Angola: Journalist Uses Media to Advocate Against Domestic Violence
Thursday, May 27, 2010 3:50 PM

At a recent conference with ministers from the Council of Europe, Deputy Secretary-General Asha-Rose Migiro asked media outlets to use their influence to end gender inequality by ending gender stereotypes and one-dimensional gender portrayals. “Such stereotyping, in turn, feeds into the gender discrimination which is a root cause of violence against women and girls.” From: Media Must Play Role in Pushing for Gender Equality, UN News Centre (24 May 2010). Migiro recognized the importance of law as an agent of social change, but stated that media outlets have the potential to become a forum to advocate for gender equality.
One example of a media outlet successfully advocating for gender equality is the Angolense, Angola’s top weekly investigative publication. Susana Mendes is the first female editor-in-chief for the paper. Traditionally, the paper has focused on corruption in the national government, socioeconomic injustices, and the oil industry. While maintaining investigations on those subjects, Mendes now brings attention to the topic of domestic violence as a public problem.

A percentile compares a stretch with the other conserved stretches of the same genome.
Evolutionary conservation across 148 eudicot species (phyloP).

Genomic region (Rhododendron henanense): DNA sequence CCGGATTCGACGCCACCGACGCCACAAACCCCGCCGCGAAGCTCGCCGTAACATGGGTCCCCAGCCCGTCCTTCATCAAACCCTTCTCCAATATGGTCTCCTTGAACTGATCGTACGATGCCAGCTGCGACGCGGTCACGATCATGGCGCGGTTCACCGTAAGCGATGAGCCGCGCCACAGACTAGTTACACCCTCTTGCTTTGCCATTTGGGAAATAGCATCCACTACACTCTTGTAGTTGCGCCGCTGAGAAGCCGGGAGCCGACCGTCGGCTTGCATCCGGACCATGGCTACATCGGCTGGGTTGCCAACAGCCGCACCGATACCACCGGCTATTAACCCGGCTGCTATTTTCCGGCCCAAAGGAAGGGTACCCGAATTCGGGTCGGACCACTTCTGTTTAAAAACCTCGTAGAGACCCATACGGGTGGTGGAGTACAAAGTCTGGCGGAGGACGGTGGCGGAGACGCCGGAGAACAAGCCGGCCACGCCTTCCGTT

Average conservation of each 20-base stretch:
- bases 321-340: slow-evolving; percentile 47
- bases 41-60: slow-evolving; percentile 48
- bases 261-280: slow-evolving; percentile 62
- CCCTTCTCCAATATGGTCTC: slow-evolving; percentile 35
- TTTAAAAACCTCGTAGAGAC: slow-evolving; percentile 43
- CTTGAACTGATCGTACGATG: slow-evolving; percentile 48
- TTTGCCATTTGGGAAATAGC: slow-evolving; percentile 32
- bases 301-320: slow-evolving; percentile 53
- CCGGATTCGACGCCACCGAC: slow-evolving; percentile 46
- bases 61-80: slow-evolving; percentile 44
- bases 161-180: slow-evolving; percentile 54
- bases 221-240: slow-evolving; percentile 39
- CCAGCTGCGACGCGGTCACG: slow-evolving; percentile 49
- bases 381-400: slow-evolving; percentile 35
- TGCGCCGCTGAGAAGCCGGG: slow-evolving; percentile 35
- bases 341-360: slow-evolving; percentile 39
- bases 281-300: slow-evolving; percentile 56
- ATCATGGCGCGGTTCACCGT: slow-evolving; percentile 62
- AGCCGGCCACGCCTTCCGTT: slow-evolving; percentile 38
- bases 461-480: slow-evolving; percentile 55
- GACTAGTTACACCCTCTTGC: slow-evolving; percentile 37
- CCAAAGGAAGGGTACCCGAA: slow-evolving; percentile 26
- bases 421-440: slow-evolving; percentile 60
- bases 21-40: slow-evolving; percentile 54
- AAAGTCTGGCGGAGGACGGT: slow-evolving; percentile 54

In 1986, Angola ratified the U.N.’s Convention on the Elimination of All Forms of Discrimination Against Women (CEDAW), but it has yet to criminalize domestic violence. The prevalence of domestic violence in Angola is very high and has been increasing in recent years. The U.S. State Department 2009 Human Rights Report on Angola noted that in Luanda, 78% of women have experienced household violence, almost double the global average of 30%.
Mendes has made it her mission to pass a bill which will criminalize domestic violence in Angola. Her mission stems from hearing survivors discuss their personal experiences with violence. Mendes was frustrated that these women had no opportunity for redress through the Angolan legal system. Using the media as a tool for advocacy, Angolense staff have published reports, conducted interviews, and hosted panels to discuss gender equality.